…an absence of evidence of a proved motive…..was not capable of enhancing the complainant's credibility, as the trial judge did. At best, it was a neutral factor.

Other considerations:

There is no onus on the defence to establish a motive for the complainant to fabricate an allegation, but where such evidence exists, it may detract from the complainant’s credibility. As Trotter, J., states in Bartholomew, supra, at para. 21:

An ulterior motive, or a motive to fabricate, on the part of a complainant may be … important. From the defence perspective, proof of such a motive provides a compelling alternative to the truth of the allegations. 

 

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Draw Inspiration From the Work But Don’t Idolize the Individual

Draw Inspiration From the Work But Don’t Idolize the Individual

There is a natural tendency to want to connect with someone whose work we admire when the opportunity arises.

In some cases, the personal interaction may be a positive and rewarding experience. Other times, the exchange may be more challenging as we struggle to reconcile the public persona with the person behind the curtain. 

Draw inspiration from the work but don’t idolize the individual. 

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Storytelling Techniques for Advocates (Part One): Distinguishing Traits

Storytelling Techniques for Advocates (Part One): Distinguishing Traits

…When you have a lot of characters wondering around, you need to help your reader. …One of the ways I have always liked to do that is (through a technique) I call ‘funny hats’. …You give your character something that makes that character different from every other character in the book. …

Neil Gaiman Teaches the Art of Storytelling, Masterclass.com, 2019, Lecture 9, Dialogue and Character

When an alleged incident involves multiple parties, the judge or the jury has to keep track of the role of each individual. It is important to remember that the judge or the jury is hearing the account for the first time and does not know the case as well as counsel. Confusion results if it is not clear who a witness is talking about.

As the narrative unfolds, counsel may want to highlight a particular identifying trait that serves to make each party memorable during witness examinations. Just as authors use techniques to help readers remember different characters in a work of fiction, counsel may want to emphasize unique verbal or physical quirks to ensure that the actions of another party are not misattributed to their client.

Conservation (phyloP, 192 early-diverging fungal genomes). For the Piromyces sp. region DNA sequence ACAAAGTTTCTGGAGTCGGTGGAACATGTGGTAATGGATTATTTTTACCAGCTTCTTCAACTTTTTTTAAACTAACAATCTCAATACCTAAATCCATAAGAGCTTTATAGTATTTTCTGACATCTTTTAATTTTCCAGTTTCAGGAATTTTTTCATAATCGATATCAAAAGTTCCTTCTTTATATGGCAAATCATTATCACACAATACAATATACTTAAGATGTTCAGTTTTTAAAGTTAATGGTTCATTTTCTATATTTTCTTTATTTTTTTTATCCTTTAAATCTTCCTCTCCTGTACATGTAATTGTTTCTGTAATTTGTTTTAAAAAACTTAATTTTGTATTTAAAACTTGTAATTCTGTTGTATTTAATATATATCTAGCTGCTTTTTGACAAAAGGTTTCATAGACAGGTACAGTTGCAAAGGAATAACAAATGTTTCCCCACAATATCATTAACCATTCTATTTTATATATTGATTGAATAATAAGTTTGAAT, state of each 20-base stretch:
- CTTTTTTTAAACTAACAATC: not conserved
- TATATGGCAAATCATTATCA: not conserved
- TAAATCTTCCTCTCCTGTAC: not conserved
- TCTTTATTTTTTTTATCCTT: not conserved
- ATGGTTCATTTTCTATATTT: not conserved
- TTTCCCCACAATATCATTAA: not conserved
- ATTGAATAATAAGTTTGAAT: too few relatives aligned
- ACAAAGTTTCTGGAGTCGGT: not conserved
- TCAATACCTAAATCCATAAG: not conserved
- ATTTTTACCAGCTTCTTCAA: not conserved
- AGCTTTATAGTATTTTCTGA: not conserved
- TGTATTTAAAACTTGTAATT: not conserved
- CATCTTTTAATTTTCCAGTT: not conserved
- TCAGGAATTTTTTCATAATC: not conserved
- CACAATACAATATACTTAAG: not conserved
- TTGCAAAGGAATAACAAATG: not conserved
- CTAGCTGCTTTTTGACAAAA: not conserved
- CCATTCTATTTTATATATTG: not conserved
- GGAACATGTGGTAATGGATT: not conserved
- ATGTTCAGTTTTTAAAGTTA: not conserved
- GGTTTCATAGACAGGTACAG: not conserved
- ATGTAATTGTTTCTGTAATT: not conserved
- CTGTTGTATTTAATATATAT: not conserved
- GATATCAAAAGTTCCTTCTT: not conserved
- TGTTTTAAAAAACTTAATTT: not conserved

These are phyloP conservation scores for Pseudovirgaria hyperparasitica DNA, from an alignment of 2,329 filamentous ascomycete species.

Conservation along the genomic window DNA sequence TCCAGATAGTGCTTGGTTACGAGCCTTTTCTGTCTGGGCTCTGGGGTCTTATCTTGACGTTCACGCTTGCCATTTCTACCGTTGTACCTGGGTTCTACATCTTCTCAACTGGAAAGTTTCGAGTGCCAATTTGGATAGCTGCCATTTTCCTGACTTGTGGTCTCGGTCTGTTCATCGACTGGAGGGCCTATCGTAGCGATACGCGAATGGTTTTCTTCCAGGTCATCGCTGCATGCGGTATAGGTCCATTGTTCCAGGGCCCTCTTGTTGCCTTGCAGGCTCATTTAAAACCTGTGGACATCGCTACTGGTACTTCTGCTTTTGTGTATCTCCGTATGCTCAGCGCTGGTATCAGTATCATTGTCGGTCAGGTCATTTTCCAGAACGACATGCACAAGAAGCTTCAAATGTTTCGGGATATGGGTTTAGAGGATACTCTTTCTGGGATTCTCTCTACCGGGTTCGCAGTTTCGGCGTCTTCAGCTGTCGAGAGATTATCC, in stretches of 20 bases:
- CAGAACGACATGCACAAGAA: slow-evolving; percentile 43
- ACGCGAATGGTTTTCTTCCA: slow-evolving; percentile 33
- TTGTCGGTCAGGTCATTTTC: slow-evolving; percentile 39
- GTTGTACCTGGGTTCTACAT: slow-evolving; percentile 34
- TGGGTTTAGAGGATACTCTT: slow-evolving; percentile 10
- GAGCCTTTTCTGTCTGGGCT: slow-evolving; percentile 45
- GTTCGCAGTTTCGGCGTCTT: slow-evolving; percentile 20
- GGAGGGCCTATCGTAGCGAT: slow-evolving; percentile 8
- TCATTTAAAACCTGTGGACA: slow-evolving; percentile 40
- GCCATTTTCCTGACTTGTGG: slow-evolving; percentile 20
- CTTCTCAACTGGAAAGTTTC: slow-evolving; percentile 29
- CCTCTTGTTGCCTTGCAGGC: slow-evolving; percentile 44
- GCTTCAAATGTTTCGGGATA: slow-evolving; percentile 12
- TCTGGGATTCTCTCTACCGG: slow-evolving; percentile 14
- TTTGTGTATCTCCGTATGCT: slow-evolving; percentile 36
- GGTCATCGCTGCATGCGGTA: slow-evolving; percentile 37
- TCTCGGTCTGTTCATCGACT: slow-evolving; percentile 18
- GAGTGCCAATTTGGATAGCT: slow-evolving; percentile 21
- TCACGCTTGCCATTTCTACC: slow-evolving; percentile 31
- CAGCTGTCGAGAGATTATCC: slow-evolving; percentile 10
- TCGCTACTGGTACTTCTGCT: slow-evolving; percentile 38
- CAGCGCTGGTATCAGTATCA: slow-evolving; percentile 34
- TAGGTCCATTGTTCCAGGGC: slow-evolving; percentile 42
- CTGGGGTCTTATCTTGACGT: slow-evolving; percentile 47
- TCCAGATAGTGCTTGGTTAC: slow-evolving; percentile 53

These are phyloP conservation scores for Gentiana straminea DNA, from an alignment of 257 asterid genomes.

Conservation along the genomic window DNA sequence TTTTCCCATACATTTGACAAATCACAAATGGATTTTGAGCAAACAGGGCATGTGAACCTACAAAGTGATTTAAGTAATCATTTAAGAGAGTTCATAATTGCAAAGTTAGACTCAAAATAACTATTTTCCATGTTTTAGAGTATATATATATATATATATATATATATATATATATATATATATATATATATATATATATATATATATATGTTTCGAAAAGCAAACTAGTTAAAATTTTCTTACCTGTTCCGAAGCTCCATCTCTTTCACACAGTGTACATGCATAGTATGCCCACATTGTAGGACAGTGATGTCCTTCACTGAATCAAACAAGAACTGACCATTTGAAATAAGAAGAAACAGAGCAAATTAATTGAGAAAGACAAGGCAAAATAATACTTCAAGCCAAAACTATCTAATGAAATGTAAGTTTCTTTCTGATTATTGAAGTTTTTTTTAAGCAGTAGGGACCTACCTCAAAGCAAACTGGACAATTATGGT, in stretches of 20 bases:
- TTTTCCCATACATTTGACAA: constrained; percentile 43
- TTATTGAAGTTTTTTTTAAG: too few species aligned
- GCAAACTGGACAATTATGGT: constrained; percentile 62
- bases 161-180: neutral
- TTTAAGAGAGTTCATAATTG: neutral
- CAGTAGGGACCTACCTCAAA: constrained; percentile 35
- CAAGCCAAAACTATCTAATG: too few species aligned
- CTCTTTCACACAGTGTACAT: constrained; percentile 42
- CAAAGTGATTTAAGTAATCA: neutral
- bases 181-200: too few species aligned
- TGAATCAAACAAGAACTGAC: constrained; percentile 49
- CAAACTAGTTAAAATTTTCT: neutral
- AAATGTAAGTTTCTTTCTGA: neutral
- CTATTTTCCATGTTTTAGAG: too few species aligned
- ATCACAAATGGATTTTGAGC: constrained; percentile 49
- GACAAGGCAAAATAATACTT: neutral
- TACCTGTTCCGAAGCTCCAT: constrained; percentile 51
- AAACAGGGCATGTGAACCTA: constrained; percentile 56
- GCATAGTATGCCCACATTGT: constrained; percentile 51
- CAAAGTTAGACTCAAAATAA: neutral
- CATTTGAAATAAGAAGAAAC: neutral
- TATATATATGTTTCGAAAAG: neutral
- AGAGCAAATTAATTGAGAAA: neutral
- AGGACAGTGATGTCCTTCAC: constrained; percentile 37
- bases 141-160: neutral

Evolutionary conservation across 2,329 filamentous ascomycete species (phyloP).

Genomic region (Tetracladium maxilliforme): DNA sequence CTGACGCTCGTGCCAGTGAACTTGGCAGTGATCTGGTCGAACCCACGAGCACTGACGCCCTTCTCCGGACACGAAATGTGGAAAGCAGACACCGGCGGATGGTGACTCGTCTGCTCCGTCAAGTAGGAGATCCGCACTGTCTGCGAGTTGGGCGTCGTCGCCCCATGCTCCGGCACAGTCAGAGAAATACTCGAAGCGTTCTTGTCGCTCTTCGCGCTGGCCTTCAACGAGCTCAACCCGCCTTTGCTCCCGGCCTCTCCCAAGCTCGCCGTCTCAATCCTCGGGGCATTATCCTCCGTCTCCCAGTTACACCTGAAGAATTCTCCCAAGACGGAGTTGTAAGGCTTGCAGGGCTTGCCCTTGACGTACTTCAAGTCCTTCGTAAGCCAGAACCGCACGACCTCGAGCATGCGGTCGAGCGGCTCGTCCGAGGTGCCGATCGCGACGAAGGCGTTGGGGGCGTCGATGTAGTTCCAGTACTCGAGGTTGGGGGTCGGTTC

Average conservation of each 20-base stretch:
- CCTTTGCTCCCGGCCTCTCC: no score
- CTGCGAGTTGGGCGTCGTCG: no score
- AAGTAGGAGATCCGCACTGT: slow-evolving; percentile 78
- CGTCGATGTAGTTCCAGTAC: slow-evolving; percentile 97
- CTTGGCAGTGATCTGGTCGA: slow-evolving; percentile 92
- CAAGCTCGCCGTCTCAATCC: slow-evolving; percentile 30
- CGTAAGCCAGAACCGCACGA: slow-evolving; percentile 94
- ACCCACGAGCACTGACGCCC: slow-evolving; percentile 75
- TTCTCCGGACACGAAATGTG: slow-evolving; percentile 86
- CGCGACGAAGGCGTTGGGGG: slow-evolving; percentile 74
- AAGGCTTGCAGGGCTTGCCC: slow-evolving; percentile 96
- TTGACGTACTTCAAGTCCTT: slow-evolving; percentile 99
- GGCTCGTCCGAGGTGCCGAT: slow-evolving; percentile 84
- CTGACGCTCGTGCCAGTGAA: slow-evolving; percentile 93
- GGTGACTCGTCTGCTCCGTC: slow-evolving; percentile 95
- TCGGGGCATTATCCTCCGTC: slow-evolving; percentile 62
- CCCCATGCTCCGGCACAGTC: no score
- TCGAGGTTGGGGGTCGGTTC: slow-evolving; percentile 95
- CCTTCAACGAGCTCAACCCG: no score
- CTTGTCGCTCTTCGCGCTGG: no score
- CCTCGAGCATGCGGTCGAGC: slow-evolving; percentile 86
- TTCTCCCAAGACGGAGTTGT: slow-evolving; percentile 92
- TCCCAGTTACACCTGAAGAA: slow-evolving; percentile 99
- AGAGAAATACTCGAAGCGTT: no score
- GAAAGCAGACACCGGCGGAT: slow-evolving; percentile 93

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Advocacy (Part Ten): Always a Student

Advocacy (Part Ten): Always a Student

You are always a student, never a master. You have to keep moving forward. 

                                                                               Conrad L. Hall, Cinematographer, American Beauty

An advocate is always a student of the law. The law changes and evolves over time. We must be sensitive to what the law has been in the past, what the law is now and what the law should be in a fair and just society.

Our lifelong study, however, is not limited to a review of case law and legislation. Many of us leave law school naïve to the complexities of human behaviour. We discover in the early years of practice that we must also be students of the human condition and resist the appeal of simplistic narratives when dealing with complicated issues.

We are also continuing students of what it means to be a professional. The practice of law, like baseball, is replete with both written and unwritten rules that govern our conduct. We rely upon the feedback of mentors, friends and adversaries to recognize our blind spots. 

It is important to allow for reflection and self-assessment in our practices. Each time we revisit a particular issue we do so with greater understanding and sophistication. We modify and fine-tune our approaches over the years.

An advocate is an eternal student.

 (An earlier version of this post was originally published on August 15, 2016, under the heading ‘Criminal Practice Skills’.)

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Advocacy (Part Nine): Taking Ownership

Advocacy (Part Nine): Taking Ownership

When advocates make a mistake, they do not blame someone else. They accept responsibility for their actions and develop procedures to ensure that the error does not happen again.

Advocates strive to overcome their shortcomings rather than make excuses. They recognize that sanding their rough edges is a lifelong venture that rests squarely on their shoulders. 

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Advocacy (Part Eight): Showing Up

Advocacy (Part Eight): Showing Up

Advocates show up every day, whether they feel like it or not. 

Advocates recognize that some days will be better than others. They develop systems to offset the whims of motivation. They wrestle with their own mind on a daily basis – pushing through self-sabotaging thoughts that jeopardize their best efforts.

Regardless of what life throws at them, they stick to the schedule and consistently do the work.